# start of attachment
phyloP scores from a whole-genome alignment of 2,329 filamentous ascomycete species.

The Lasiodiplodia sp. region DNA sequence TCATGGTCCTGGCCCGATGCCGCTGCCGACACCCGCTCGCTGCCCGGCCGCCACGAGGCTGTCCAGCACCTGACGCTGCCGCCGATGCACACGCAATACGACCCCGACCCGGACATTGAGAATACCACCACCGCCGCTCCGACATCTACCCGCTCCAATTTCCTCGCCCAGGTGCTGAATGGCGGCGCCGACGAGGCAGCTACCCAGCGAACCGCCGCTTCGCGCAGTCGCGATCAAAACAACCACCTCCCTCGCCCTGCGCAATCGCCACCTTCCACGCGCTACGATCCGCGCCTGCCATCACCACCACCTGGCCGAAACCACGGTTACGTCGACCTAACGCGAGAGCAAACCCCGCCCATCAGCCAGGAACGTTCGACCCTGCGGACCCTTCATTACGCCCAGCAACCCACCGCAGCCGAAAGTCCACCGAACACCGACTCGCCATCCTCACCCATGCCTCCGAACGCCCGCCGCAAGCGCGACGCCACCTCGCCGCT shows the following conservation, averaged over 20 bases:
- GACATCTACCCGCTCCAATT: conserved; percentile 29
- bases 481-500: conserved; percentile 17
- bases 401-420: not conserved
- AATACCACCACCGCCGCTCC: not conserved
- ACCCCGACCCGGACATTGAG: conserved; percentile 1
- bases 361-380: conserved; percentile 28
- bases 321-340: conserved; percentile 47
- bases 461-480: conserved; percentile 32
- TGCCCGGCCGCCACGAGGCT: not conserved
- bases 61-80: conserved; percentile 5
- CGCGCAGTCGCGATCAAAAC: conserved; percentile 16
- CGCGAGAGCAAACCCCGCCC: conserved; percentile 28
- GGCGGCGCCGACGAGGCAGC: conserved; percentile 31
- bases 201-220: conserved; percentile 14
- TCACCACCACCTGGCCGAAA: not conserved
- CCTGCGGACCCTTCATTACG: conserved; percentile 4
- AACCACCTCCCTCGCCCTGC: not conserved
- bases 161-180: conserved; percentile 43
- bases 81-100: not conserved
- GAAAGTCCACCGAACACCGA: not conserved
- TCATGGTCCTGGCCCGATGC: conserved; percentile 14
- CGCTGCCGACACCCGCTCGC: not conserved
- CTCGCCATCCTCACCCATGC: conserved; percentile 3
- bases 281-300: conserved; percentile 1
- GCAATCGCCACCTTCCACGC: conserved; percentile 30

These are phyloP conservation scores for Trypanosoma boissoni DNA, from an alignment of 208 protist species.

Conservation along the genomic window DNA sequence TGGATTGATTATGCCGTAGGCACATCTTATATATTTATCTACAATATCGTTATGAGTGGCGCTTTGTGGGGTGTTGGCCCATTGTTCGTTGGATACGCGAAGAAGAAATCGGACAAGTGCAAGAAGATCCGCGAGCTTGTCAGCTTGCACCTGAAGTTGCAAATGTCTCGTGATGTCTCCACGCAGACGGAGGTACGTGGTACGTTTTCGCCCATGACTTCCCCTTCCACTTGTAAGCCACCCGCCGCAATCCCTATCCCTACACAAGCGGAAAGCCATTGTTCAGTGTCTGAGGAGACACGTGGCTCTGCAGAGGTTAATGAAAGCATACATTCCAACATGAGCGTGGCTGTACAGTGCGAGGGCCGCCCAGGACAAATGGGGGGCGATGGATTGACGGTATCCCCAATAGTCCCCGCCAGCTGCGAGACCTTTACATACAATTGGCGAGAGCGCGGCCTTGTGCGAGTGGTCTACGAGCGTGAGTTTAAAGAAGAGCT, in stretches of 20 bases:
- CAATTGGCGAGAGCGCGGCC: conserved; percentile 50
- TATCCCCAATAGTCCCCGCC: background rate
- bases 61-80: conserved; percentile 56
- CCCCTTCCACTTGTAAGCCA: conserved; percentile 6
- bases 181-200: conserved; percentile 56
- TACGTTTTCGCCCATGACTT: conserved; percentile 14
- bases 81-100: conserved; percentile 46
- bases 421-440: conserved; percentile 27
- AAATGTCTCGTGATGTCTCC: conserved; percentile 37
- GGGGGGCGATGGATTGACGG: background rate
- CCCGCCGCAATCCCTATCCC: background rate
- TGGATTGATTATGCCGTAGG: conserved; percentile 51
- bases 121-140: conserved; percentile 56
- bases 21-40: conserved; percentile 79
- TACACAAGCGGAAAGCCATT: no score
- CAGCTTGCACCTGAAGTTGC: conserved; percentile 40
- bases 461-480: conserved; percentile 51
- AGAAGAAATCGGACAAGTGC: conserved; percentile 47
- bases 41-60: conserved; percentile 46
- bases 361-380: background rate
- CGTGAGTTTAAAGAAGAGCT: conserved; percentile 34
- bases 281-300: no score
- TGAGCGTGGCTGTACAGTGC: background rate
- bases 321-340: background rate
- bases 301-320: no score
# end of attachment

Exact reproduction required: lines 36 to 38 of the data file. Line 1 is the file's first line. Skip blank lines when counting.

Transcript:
- bases 81-100: conserved; percentile 46
- bases 421-440: conserved; percentile 27
- AAATGTCTCGTGATGTCTCC: conserved; percentile 37